As regulations may change quickly without prior notice and depend on your nationality/ procedures in your home country, we highly recommend to confirm above mentioned requirements and amounts with the Interpol office in Lima shortly before your visit.
A visit to Interpol in Lima to get the "Ficha de Canje Internacional" is contrary to popular opinion easy though time-consuming, expect long lines. Once there, get a ticket. You are asked to fill out a simple form (know your height and weight, your parents name and occupation, last address abroad, your spouse’s details...) and hand in your documents. Then passport photos are taken (additional fee of about S/. 10), you are fingerprinted and your teeth are examined.
The Interpol check usually takes 2 to 5 days; if you traveled to Lima from the provinces just for the "ficha", tell them and they usually have the results ready the next day. Be aware that the clearance has to be picked up and then brought to Migraciones. Make a copy of it for your keeping. No appointment is needed at Migraciones. Just get a ticket for the so called "mesa de partes" (in Lima it is no longer accessible through the Migraciones building on Av. España 734, but the entrance is now located on Av. España 610, Breña), wait your turn, hand in the document and you receive another piece of paper as receipt.
Depending on your nationality an additional check from the federal police body of your home country (for example the FBI) is required. For this above mentioned international money order is needed. According to the Interpol office in Lima this check has nothing to do with the approval of your visa; if something serious comes up your record is tagged and you might be detained as soon as you leave the country.
What are the next steps to receive the family visa?
After you handed in your Interpol clearance, you just have to wait and regularly check the status of your application on the website of "Migraciones". Usually the processing time is around 3 to 4 weeks, but the process can take as well up to 60 days depending on the workload. As soon as all steps are completed, your family visa is approved and you have to return to the immigration office.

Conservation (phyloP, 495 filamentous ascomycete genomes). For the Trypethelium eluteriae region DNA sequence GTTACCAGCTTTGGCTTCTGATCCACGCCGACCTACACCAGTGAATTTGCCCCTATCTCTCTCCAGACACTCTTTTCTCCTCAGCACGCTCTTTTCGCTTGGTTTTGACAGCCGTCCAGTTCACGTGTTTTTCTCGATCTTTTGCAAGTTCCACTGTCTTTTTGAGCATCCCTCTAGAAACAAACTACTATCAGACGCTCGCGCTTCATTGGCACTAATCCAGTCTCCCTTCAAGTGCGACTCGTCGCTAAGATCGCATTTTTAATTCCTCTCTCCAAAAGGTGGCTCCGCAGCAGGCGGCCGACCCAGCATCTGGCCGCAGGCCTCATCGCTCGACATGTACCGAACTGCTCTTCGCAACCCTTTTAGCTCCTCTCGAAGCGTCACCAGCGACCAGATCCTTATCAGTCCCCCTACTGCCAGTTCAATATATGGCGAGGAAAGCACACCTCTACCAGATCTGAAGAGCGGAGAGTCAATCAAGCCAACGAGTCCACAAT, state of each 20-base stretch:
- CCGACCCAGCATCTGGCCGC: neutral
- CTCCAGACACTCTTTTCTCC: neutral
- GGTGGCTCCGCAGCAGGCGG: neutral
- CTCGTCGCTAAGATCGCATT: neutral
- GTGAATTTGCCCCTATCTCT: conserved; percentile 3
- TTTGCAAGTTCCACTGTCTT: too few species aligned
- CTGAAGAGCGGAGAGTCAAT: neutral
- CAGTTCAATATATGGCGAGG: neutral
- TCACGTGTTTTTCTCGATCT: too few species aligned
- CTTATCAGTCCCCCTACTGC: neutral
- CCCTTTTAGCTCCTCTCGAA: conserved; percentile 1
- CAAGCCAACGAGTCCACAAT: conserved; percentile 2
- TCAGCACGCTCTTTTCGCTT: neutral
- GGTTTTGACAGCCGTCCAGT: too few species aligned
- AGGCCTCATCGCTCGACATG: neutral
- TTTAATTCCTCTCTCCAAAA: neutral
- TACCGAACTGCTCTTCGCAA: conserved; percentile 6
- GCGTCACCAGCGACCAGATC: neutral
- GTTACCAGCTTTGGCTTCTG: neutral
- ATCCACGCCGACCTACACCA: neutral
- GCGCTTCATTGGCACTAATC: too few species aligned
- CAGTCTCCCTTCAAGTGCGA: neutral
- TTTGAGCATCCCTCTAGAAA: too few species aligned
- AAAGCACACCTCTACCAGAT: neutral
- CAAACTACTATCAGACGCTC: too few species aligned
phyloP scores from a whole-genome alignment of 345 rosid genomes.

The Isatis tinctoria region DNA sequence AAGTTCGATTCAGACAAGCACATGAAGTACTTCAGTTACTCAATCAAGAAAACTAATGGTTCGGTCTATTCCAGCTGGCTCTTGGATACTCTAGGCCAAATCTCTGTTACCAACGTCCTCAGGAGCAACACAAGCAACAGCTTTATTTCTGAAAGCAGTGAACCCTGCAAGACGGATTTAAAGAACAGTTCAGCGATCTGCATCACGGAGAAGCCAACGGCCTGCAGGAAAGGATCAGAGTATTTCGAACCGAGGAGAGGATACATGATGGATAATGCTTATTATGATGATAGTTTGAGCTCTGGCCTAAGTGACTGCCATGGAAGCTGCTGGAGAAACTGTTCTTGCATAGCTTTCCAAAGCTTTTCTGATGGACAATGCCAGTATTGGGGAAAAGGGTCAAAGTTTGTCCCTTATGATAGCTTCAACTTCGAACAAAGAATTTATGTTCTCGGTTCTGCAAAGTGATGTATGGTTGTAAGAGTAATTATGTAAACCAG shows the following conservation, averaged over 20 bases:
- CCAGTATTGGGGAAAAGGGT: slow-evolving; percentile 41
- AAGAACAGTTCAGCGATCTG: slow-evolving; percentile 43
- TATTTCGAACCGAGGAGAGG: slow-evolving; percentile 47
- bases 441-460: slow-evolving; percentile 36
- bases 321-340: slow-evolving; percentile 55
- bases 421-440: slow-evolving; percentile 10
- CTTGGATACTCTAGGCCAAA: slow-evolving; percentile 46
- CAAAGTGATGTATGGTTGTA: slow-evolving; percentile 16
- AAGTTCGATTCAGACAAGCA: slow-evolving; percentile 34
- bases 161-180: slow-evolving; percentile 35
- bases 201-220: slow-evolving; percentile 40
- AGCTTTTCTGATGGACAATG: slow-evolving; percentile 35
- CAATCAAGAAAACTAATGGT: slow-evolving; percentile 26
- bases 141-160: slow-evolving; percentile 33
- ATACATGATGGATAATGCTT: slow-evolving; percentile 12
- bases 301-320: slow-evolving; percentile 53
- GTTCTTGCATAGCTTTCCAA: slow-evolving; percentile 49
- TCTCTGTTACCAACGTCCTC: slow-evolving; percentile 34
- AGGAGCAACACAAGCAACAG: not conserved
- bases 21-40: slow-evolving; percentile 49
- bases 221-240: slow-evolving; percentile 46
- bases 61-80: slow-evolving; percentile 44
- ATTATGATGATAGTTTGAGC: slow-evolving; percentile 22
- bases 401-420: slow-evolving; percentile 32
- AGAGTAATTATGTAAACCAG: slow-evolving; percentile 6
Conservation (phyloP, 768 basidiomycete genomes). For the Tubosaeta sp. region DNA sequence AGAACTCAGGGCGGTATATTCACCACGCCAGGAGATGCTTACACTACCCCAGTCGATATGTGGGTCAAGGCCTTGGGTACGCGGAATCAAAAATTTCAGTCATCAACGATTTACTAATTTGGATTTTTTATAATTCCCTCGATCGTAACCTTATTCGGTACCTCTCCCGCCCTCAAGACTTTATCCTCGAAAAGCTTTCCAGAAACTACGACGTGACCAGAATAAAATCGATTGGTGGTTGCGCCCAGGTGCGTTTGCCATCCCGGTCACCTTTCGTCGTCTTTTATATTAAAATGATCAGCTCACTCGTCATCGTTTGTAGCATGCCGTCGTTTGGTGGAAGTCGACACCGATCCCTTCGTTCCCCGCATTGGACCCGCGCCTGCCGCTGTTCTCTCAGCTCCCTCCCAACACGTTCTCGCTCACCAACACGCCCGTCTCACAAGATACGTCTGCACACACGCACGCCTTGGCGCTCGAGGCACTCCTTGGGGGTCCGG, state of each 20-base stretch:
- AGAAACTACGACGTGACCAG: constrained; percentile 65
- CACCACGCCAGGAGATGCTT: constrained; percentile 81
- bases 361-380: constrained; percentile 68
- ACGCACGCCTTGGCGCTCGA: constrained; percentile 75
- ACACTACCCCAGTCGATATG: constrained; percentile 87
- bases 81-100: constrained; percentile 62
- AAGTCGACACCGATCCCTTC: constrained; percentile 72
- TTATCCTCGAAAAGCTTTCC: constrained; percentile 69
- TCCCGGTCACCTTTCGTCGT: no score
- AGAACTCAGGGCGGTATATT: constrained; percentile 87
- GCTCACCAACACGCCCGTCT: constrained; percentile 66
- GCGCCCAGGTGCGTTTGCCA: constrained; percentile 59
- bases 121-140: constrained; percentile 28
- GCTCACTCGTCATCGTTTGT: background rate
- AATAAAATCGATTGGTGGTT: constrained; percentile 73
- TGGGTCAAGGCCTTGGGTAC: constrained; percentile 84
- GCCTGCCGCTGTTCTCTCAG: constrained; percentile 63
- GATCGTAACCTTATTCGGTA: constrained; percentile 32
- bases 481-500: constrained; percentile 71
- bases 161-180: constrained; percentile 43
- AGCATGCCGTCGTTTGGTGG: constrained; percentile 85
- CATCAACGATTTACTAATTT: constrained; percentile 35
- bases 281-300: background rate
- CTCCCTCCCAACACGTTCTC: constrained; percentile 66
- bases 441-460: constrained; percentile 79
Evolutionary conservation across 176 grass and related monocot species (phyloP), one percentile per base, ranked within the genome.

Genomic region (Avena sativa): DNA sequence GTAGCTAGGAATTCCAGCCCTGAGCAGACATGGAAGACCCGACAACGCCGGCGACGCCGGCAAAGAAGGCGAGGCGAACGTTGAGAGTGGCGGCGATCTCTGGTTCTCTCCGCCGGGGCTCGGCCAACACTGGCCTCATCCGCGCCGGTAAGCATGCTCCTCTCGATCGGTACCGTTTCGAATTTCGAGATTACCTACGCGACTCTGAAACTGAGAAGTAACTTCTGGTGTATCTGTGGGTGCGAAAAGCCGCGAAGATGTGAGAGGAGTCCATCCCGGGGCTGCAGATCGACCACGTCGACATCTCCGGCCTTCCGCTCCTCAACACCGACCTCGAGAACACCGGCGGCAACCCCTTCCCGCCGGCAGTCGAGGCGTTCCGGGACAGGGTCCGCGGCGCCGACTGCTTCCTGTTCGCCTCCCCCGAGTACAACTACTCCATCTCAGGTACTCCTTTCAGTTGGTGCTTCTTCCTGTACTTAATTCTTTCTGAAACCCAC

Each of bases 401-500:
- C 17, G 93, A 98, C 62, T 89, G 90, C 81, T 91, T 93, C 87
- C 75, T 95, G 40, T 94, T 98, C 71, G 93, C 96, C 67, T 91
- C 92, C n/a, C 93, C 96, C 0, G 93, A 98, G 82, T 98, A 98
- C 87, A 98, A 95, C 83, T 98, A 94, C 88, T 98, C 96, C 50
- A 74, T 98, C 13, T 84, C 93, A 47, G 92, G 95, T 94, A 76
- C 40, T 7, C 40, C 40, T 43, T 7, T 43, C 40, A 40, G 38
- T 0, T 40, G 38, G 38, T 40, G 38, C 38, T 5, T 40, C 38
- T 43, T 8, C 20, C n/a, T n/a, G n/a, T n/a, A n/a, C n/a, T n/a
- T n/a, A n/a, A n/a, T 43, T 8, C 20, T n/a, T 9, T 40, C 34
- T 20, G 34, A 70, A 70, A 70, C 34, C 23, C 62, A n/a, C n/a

Before your visit, fill out form F-007A (for your inscription in the foreign database) and pay a fee of about S/. 50 at the Banco de la Nacion under code # 1873. Then pay Migraciones another visit and take the filled out form, receipt, your passport, copy of the application form, your case number, etc. with you. After checking all your personal data and documents once again, you are registered in the Peruvian foreigner database, fingerprinted and photographed. And within the next half hour or so you are handed your so called "Carné de Extranjeria", the Peruvian foreigner ID card.
Congratulations! You made it!
Please note: the family visa is only valid for one year and then has to be extended. Since March 2017 foreigners with a Carné don't have to pay a foreigner tax anymore which before was due between January and March of each year. Foreigners living in Peru on a family visa have to be in the country at least 183 days per year, otherwise their resident status is canceled. After three years of legal residency in Peru you can either apply for an immigrant visa (no more extensions and for relatives of Peruvians or foreigners with resident status no proof of own income) or if your nationality allows dual citizenship apply for Peruvian citizenship.
Important Info - Disclaimer
We from Peru Telegraph are not the Peruvian immigration authority or a Peruvian embassy or consulate. All information is published to our best knowledge and should only give you general guidelines of Peruvian procedures. As regulations, requirements and practices can change without prior notice, all information is subject to change! Therefore we recommend checking the current regulations before your trip to Peru with the nearest Peruvian embassy or consulate!